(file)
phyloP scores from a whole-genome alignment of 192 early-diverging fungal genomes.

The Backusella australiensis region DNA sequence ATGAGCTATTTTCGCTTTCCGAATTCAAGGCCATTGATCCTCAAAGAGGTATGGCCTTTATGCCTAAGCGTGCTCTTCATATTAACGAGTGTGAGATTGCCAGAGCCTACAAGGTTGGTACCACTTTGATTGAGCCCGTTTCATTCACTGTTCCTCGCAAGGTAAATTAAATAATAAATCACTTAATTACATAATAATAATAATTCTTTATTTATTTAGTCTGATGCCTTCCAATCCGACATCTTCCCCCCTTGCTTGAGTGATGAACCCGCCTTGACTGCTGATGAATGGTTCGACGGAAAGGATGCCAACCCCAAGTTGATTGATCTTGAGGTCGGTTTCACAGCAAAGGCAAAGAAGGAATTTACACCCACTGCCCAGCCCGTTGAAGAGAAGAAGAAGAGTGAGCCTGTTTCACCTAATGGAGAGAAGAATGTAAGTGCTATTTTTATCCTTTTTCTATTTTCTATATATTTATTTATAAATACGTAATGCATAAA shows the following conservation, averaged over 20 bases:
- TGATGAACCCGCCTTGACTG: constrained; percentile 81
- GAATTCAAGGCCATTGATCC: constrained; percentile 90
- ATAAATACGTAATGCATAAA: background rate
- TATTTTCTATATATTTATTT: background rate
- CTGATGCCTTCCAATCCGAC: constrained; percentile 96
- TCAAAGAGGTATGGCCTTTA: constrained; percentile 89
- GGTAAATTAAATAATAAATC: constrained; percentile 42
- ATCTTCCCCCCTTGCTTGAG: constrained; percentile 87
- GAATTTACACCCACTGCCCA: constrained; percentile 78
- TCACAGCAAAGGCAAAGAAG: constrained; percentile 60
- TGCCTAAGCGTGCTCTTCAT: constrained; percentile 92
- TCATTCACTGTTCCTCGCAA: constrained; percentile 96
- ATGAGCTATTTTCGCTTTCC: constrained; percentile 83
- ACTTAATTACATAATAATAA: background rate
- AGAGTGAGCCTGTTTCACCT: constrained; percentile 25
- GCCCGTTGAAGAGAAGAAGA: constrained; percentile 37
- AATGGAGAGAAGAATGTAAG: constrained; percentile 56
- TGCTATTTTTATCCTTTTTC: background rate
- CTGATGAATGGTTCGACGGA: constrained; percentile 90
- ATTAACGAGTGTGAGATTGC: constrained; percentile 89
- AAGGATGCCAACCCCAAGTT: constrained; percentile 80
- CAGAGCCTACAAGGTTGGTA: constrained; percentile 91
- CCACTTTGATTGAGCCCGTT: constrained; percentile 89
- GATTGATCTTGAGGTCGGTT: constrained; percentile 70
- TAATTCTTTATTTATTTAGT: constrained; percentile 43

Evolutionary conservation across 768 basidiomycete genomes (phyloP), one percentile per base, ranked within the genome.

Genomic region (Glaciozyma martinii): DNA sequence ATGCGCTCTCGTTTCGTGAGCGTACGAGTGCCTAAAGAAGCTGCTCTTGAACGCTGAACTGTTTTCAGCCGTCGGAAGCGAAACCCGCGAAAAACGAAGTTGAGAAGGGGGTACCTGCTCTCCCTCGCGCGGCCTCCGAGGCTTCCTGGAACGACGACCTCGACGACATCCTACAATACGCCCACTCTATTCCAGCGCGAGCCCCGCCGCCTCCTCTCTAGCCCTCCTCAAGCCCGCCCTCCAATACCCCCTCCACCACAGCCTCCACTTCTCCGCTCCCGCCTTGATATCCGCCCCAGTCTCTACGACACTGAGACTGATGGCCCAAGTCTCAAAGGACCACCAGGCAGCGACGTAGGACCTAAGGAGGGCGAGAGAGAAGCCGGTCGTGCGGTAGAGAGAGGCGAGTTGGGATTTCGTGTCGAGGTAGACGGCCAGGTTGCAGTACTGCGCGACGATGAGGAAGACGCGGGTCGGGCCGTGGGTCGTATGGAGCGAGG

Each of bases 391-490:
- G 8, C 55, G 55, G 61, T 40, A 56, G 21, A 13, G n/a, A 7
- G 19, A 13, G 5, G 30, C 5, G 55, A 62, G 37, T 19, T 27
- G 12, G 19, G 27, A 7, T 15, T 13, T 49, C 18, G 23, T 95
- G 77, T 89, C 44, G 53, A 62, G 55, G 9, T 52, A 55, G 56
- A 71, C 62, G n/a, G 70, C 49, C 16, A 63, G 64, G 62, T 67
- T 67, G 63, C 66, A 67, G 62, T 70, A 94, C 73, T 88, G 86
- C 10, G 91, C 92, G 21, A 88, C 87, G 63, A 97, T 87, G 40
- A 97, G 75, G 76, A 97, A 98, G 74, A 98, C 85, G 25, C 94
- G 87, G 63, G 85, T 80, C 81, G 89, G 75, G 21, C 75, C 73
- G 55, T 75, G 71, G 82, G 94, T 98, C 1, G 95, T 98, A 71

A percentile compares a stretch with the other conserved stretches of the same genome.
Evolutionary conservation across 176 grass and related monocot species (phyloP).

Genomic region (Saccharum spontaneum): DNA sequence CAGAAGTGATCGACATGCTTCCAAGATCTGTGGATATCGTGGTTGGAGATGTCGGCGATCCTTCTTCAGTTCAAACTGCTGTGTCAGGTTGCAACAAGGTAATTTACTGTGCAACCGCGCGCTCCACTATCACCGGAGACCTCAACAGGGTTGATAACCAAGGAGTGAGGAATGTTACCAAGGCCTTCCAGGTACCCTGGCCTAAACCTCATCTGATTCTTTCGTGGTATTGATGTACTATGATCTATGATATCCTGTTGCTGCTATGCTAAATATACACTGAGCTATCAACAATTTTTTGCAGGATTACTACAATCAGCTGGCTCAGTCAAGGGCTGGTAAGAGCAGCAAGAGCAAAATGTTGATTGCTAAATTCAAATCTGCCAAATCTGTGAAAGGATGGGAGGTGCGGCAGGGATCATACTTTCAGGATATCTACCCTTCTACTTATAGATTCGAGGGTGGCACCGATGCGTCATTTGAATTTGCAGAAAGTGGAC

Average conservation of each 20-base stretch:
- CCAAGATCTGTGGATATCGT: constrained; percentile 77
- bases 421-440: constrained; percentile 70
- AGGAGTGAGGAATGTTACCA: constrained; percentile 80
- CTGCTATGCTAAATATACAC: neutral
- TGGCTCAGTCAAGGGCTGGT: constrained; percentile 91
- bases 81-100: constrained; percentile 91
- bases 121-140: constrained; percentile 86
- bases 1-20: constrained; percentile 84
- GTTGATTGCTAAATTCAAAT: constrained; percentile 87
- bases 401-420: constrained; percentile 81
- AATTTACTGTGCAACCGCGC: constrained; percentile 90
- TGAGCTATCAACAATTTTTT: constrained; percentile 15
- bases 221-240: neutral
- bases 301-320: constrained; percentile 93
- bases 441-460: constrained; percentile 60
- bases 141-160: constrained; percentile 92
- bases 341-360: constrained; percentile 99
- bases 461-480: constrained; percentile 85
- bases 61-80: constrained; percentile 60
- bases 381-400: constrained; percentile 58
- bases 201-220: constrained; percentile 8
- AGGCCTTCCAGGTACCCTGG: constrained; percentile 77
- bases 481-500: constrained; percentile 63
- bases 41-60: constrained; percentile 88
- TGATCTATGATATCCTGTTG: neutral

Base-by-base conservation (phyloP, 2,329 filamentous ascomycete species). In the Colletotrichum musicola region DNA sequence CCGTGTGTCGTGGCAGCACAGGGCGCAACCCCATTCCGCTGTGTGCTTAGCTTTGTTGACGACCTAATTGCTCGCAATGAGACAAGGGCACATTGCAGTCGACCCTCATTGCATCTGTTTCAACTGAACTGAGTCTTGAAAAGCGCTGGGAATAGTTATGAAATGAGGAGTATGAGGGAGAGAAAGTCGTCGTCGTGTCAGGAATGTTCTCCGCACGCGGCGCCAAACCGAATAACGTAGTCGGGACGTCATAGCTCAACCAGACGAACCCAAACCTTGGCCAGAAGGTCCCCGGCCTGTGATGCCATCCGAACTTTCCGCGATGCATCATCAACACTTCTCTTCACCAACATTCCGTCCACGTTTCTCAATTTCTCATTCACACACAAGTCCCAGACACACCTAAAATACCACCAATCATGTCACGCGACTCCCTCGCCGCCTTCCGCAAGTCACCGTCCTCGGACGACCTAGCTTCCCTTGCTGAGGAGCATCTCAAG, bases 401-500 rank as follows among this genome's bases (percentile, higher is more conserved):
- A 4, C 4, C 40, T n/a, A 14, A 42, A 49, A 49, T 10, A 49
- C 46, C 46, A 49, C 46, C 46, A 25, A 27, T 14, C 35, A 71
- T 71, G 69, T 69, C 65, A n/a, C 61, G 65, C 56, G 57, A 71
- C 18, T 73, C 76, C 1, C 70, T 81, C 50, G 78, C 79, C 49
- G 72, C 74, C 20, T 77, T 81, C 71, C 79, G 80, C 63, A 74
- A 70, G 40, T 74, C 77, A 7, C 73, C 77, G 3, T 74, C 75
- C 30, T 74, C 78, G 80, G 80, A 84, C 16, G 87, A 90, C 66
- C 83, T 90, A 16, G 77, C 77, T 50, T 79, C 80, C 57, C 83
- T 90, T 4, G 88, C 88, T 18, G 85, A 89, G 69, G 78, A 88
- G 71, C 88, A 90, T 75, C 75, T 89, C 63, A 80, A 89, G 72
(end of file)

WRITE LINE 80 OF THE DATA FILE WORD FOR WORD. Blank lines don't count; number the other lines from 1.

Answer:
- G 71, C 88, A 90, T 75, C 75, T 89, C 63, A 80, A 89, G 72